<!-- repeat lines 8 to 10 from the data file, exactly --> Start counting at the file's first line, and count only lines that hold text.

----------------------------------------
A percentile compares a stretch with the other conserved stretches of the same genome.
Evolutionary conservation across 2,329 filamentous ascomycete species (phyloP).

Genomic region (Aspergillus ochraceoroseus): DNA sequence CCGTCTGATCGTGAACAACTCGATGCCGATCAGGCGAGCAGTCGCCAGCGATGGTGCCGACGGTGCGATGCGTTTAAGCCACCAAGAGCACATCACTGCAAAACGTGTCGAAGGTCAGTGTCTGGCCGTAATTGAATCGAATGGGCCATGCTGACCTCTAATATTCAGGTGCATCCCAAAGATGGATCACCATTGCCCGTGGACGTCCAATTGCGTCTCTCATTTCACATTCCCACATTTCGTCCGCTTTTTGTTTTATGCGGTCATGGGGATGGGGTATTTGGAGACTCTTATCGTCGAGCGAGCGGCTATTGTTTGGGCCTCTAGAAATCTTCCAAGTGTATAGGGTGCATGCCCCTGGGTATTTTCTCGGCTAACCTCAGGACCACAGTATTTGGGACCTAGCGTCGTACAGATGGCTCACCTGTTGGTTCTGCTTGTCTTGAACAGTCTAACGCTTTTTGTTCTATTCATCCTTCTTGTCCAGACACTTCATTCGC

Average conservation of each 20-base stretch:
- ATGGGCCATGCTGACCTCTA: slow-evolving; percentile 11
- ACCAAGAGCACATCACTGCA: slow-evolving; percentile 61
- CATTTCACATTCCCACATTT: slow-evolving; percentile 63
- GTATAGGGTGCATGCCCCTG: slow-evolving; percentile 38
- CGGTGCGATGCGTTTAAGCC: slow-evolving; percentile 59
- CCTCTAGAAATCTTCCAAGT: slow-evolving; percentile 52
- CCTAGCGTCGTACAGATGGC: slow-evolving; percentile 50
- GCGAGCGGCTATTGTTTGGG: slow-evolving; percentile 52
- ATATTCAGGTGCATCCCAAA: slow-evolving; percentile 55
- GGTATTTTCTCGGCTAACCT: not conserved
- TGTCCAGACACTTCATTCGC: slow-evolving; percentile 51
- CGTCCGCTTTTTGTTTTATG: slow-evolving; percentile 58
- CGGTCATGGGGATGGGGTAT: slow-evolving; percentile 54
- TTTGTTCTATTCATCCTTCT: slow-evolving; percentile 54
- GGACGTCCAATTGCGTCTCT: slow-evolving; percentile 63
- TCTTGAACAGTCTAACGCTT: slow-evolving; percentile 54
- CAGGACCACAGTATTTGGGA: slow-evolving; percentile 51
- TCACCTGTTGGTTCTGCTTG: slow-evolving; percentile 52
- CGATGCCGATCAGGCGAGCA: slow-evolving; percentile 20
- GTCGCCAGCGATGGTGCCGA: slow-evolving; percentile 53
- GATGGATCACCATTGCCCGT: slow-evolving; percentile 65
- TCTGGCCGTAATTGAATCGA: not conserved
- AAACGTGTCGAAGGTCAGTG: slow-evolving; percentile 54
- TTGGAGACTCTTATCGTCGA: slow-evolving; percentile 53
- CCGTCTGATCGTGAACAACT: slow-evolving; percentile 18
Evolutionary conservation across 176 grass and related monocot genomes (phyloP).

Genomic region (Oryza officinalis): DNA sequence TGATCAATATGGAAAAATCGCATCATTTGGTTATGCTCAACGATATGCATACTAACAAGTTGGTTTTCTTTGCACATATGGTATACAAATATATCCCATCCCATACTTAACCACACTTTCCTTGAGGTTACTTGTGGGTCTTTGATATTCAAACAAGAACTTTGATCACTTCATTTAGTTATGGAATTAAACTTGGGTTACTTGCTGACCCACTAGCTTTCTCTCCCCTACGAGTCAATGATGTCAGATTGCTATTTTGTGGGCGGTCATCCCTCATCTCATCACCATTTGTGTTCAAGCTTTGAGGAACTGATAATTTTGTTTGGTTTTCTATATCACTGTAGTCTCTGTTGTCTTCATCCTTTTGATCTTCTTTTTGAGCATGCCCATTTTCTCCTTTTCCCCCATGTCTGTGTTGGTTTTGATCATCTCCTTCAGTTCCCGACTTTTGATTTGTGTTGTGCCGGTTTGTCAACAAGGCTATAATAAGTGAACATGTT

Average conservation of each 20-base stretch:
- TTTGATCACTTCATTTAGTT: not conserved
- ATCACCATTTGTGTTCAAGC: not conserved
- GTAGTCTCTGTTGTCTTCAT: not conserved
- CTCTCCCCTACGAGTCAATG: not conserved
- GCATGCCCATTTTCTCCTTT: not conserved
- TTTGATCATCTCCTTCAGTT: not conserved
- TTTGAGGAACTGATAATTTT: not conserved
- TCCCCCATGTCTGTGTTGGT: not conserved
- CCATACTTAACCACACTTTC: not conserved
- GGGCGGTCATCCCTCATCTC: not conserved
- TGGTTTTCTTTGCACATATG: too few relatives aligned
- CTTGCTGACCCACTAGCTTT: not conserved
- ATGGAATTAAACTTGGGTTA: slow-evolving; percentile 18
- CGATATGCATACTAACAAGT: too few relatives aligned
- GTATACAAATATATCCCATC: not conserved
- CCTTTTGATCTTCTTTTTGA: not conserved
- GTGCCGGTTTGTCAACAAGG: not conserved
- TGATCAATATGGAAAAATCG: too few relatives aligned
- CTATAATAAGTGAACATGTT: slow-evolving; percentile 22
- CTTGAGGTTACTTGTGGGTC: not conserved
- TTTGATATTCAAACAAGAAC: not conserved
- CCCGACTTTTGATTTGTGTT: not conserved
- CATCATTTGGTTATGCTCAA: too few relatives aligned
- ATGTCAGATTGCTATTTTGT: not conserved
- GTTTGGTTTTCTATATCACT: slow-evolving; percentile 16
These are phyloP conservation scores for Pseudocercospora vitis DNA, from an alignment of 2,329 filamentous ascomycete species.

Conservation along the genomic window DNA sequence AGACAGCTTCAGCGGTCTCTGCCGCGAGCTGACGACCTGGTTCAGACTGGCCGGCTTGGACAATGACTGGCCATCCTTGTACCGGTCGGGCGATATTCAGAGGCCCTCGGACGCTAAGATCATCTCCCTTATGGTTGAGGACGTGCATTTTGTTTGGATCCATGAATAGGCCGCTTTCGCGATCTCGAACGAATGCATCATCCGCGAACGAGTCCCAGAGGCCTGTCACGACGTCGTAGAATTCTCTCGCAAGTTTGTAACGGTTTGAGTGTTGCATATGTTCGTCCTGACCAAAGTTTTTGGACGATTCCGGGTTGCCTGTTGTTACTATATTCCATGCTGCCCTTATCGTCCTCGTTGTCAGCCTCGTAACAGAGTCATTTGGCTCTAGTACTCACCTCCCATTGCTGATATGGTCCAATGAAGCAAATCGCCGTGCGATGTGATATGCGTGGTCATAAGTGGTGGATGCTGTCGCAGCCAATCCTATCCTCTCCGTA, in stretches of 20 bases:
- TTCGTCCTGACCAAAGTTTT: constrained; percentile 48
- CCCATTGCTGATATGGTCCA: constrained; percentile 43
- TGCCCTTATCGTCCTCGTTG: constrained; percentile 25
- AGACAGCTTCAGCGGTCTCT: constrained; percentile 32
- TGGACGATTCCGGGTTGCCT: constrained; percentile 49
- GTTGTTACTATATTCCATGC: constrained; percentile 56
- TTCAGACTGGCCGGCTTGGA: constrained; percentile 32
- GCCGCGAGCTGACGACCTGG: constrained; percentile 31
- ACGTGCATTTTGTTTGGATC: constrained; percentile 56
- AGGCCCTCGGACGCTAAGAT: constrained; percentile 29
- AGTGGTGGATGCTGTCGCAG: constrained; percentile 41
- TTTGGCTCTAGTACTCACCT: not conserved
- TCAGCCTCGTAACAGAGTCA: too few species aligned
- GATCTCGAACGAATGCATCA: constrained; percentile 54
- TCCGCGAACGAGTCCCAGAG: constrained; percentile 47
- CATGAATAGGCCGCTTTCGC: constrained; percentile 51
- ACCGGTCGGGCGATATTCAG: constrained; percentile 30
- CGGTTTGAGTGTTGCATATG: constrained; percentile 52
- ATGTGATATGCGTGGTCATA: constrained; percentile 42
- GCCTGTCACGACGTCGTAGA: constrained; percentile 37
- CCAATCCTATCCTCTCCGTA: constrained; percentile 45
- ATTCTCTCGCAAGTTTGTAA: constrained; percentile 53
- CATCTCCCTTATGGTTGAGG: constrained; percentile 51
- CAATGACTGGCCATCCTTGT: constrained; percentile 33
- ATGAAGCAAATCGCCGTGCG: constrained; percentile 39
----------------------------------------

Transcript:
- GTATAGGGTGCATGCCCCTG: slow-evolving; percentile 38
- CGGTGCGATGCGTTTAAGCC: slow-evolving; percentile 59
- CCTCTAGAAATCTTCCAAGT: slow-evolving; percentile 52